We have a lot to cover this week, as it is earnings season here in the US. In this week’s blog, we cover Apple, Facebook, Amazon, Microsoft, and Google, and extract industry trends from their earnings.

Apple’s strong earnings

Apple reported another blowout quarterly earnings. Revenue was up 36%, to $81.4 billion. The company is on pace to achieve $86 billion of profits for the 12-month period ending in September (which would be a record year for the company, 51% higher than last year’s record, also a record year). A year ago, analysts were predicting a modest 11% growth. Boy, how they were wrong…

Let’s look deeper beyond the top line to see where this outperformance comes from. Three key takeaways:
The first takeaway: iPhone sales are really strong. Sales from the past three quarters are the strongest when compared to the past 16 quarters (seasonality adjusted). This is largely because of the launch of iPhone 12, which is a new industrial design (larger, more cameras, 5G, and comes in a Pro version that is even priced even higher).

Figure 1: Apple’s net sales by category.

The second takeaway: So, where did the strong iPhone sales come from? Well, the Americas region continued to be the largest contributor to net sales (about 25% – see Figure 2), but what is also important is the rate of change.

Figure 2: Net sales by geographic region (millions of USD).

Figure 3 below shows the rate of change of net sales by geographic region. Notice that the Greater China region experienced very strong growth rates in the past three quarters. This is because of the new industrial design of the iPhone 12, which prompted more switches and accelerated upgrades. The growth in China also helped with the increased penetration of 5G (China has one of the highest 5G penetration in the world). In Apple’s earnings call, Tim Cook, Apple’s CEO, mentioned that they expect that the transition to 5G will continue to aid the iPhone upgrade cycle.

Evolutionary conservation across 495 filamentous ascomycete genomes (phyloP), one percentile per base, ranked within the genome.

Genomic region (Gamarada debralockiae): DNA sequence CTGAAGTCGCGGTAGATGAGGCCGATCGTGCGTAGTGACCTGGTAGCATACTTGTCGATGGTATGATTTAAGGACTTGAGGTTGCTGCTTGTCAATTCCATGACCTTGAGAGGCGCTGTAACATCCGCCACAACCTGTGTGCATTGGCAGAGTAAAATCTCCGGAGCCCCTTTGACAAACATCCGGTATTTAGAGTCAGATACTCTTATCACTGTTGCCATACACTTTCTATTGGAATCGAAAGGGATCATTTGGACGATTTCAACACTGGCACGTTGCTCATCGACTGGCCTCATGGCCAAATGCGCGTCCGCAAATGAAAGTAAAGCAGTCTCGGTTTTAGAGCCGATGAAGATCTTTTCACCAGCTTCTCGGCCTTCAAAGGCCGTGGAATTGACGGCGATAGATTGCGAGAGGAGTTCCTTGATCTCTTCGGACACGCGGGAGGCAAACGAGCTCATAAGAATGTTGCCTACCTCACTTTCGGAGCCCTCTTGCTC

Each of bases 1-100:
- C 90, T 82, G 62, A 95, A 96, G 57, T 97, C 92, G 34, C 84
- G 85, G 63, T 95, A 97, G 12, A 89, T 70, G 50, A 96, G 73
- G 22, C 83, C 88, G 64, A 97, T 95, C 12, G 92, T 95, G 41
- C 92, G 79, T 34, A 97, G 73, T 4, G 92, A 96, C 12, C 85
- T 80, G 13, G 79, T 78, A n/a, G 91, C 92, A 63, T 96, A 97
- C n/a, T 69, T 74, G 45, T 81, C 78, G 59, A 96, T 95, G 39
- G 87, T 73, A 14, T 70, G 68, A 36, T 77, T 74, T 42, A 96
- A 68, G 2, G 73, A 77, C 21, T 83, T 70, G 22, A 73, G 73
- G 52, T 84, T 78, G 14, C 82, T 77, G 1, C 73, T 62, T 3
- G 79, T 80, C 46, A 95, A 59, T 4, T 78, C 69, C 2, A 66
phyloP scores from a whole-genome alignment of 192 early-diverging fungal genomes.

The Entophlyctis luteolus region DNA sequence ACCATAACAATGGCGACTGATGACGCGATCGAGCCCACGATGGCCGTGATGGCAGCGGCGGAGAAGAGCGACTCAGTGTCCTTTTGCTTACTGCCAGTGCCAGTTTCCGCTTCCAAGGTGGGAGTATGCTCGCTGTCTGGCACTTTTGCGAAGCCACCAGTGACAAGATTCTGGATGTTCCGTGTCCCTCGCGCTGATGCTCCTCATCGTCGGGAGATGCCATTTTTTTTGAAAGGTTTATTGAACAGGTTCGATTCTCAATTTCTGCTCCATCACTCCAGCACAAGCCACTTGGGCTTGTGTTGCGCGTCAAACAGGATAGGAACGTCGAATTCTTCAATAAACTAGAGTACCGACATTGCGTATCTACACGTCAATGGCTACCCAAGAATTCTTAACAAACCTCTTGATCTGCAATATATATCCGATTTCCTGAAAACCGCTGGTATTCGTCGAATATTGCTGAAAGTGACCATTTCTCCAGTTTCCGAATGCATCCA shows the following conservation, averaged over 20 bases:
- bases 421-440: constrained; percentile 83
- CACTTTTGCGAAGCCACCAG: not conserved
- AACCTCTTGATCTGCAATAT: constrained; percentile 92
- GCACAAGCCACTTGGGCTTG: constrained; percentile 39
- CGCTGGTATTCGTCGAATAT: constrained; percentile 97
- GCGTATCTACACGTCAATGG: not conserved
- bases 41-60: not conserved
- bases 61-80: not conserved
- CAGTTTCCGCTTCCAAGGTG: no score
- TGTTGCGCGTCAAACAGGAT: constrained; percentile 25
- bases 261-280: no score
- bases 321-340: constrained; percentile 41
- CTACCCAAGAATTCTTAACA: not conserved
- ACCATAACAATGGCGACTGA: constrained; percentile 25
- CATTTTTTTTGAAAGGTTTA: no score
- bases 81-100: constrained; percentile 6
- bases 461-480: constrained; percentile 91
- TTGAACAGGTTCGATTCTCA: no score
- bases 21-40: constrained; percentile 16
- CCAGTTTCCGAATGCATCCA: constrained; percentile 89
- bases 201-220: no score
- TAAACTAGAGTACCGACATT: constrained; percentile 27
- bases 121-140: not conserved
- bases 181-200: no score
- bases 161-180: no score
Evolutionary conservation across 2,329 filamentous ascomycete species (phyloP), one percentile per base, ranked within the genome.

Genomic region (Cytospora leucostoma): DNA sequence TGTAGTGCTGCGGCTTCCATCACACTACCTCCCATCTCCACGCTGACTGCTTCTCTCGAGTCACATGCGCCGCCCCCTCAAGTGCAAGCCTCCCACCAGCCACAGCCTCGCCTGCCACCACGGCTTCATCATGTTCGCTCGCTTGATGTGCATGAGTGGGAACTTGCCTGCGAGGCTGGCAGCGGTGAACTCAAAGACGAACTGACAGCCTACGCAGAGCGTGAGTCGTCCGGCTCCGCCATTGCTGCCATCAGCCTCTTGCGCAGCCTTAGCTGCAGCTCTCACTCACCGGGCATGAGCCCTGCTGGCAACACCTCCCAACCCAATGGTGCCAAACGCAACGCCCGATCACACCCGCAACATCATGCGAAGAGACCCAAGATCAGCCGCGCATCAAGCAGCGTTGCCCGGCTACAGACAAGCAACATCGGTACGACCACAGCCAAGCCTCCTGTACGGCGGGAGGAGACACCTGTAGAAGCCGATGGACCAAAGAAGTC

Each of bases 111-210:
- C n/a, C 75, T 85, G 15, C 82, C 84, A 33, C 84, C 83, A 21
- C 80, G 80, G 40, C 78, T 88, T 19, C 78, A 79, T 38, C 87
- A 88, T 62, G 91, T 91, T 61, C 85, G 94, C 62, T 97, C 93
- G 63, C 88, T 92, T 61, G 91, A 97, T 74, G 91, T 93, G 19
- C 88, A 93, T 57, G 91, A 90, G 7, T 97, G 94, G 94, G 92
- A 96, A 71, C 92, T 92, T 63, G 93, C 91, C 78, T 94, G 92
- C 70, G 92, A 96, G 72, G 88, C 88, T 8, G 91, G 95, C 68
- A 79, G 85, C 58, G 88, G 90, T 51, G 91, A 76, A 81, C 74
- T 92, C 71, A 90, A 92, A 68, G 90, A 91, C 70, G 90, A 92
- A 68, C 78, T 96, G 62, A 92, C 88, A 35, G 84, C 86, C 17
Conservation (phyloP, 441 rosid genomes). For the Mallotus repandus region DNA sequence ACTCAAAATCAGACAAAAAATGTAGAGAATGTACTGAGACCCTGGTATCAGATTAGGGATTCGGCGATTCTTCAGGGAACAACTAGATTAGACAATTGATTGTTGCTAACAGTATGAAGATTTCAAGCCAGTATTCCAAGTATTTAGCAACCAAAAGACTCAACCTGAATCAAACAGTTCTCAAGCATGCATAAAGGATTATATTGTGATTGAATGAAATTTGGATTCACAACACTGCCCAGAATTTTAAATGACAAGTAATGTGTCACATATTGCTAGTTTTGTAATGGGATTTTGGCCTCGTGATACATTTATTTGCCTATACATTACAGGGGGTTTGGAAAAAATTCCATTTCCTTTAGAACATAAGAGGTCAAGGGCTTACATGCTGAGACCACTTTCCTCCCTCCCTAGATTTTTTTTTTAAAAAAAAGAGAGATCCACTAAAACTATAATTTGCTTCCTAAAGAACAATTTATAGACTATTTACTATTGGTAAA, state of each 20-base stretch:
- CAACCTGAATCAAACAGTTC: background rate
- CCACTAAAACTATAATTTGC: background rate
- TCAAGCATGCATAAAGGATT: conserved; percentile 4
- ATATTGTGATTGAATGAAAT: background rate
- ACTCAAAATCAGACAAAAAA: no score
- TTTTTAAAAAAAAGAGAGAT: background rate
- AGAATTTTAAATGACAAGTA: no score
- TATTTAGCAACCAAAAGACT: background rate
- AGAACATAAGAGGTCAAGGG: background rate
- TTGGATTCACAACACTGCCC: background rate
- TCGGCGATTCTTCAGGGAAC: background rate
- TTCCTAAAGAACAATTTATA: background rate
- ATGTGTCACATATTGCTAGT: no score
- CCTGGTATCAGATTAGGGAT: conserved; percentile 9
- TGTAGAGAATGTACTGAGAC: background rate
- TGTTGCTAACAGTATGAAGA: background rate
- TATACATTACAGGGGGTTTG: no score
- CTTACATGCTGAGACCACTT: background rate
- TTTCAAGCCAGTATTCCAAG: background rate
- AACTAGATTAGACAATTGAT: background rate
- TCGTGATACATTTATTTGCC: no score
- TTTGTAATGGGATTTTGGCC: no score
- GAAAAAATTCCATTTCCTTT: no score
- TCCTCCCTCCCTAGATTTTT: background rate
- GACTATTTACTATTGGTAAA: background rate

Figure 3: Apple’s net sales growth by geographic region.

The third takeaway: In Figure 1, you can see net sales from the services segment crossing the $17 billion mark, growing 25% year-over-year. The growth of the services segment is powered by three primary items: ads, app store fees, and Apple care. These are add-on services that allow Apple to increase monetization of its more than 1 billion device install base. The most recent product line that the company is pushing in this segment is advertising.

With iOS14.5 (the new App Tracking Transparency or ATT), Apple knee-capped events tracking for Facebook and other digital advertisers, and at the same time pushed for its own ads platform. The (really) nice thing about the services segment is that it is extremely profitable. In the past quarter, services gross margin hit 70%, up from 64% two years ago.

Figure 4: Gross margins for services and hardware products.

What’s in store in the near future?

  • The company still won’t give accurate sales projections for the remainder of 2021. This is because of uncertainties around COVID and the chip shortage. Apple mentioned in the earnings call that growth in the subsequent quarters will be slower due to chip constraints. If Apple, the largest player in the industry, is feeling chip constraints, expect others to feel it more acutely.